Salzedo’s Wonderful String Quartets


SALZEDO: String Quartets Nos. 1, 5 & 10 / Archaeus Quartet / MPR 104

Leonard López Salzedo (1921-2000), the British composer with the Latin name, is barely known in America but was quite famous and popular in England during the late 1950s and 1960s. In addition to writing the score for the 1958 Hammer horror film The Revenge of Frankenstein and the Divertimento for Three Trumpets and Three Trombones, used as the theme song of BBC-TV’s Open University program from the 1960s through the 1990s, he also penned Rendezvous for Jazz Band and Symphony Orchestra for the Johnny Dankworth Orchestra’s experimental album of third stream pieces, Collaboration!, and a jazz-influenced ballet score titled The Witch Boy, both of them wonderful music.

These three string quartets, written between 1942 (No. 1) when he was only 21 years old and 1997 (No, 10), by which time he was 76, are fascinating works combining lyrical themes with modern harmonies and a certain “edge” to the music that many of his famous contemporaries, among them Britten and Tippett, lacked. For all the great things the others did, they did not use syncopation nearly as much as he did. There is nothing jazzy about most of this music, but one still feels the tensile strength of Salzedo’s syncopations within a classical context.

Interestingly, both the first and tenth quartets are one-movement works, although in the former one clearly feels the progression from one tempo and set of motives to the next as if it were indeed a multi-movement piece. The fifth quartet, dating from 1950-52 but revised in 1995, uses even closer harmonies, at times sounding like tone clusters in the background above which the first violin plays a somewhat conventional-sounding melody, but once again Salzedo uses crisp, biting figures to interject the musical progression. At times in this quartet, one almost feels as if he was being purposely ornery in his juxtaposition of themes and either chromatic or modal harmonies, yet he always keeps his eye on the long view of the music.

Throughout, the playing of the Archaeus Quartet is right on the mark. They not only feel the rhythms and the harmonic progressions properly, but give strongly emotional readings of these scores. The fifth quartet, divided into two sections of unequal length, begins its second half with a particularly eerie-sounding modal theme played very high up in the first violin’s range in long, sustained notes. Later, the viola enters playing a repeated rhythmic motif in eighth notes in 5/4 time while the cello plays occasional plucked notes below and the other strings interject their own ideas before they coalesce around the rhythmic motif as a sort of ground bass to the development. At the 4:45 mark, one of the violins plays a very syncopated theme that, in this instance, does have a slight jazz feel to it. Later on, the music becomes strongly rhythmic in a quite aggressive way, pushing the almost Moorish-sounding harmonies aggressively, then picking up the tempo and sounding almost like Enescu’s Romanian music. No two ways about it, Salzedo was a very individual and creative composer! How he has managed to fly under the radar outside of Great Britain remains a mystery to me.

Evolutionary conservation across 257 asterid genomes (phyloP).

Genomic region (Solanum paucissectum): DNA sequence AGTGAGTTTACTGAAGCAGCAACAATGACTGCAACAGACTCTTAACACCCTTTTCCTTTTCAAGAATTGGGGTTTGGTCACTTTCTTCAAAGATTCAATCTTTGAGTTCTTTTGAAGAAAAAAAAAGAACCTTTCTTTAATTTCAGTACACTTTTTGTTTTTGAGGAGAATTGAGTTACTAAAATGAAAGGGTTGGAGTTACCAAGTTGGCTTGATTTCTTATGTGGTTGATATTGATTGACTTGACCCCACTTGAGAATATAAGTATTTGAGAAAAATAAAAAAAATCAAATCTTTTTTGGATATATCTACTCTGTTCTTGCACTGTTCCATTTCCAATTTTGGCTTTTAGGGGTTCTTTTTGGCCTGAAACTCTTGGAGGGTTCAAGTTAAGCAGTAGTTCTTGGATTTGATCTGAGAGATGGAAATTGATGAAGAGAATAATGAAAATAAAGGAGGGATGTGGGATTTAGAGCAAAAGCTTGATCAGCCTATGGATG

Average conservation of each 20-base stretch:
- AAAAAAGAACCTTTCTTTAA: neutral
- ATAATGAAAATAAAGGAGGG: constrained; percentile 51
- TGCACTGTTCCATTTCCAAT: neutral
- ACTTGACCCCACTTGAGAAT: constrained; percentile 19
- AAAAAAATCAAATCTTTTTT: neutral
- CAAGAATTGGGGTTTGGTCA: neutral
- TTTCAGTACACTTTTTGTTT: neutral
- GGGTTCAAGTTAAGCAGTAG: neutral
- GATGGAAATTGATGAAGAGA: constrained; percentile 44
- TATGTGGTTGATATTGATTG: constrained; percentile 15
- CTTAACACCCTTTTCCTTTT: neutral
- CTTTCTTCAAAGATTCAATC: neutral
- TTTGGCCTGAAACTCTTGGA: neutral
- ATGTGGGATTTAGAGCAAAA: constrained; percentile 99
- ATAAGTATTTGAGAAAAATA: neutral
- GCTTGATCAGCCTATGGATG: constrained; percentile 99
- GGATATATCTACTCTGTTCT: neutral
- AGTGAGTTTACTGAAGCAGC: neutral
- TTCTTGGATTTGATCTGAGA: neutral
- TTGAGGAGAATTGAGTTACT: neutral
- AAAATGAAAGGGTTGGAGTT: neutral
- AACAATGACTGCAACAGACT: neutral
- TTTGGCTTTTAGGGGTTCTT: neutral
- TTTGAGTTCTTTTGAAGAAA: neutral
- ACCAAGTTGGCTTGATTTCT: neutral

The tenth quartet clearly marks an advance even on the fifth. Its music is much more abstract in form, pushing its aggressive rhythms forward in a manner not unlike that of rock music, but without a rock beat. Salzedo was clearly influenced by the more contemporary sounds he was hearing around him, but also, I think, to some extent, by Stravinsky, its perpetuum mobile opening eventually interrupted and replaced by a slow section (remember, this, too, is written in one movement). The concluding Allegro moderato’s opening section is played entirely pizzicato, there being a canon section in the middle played in a more conventional bowed fashion.

No two ways about it, this is essential listening. Salzedo was a simply wonderful composer whose work surely deserves wider dissemination.

—© 2018 Lynn René Bayley

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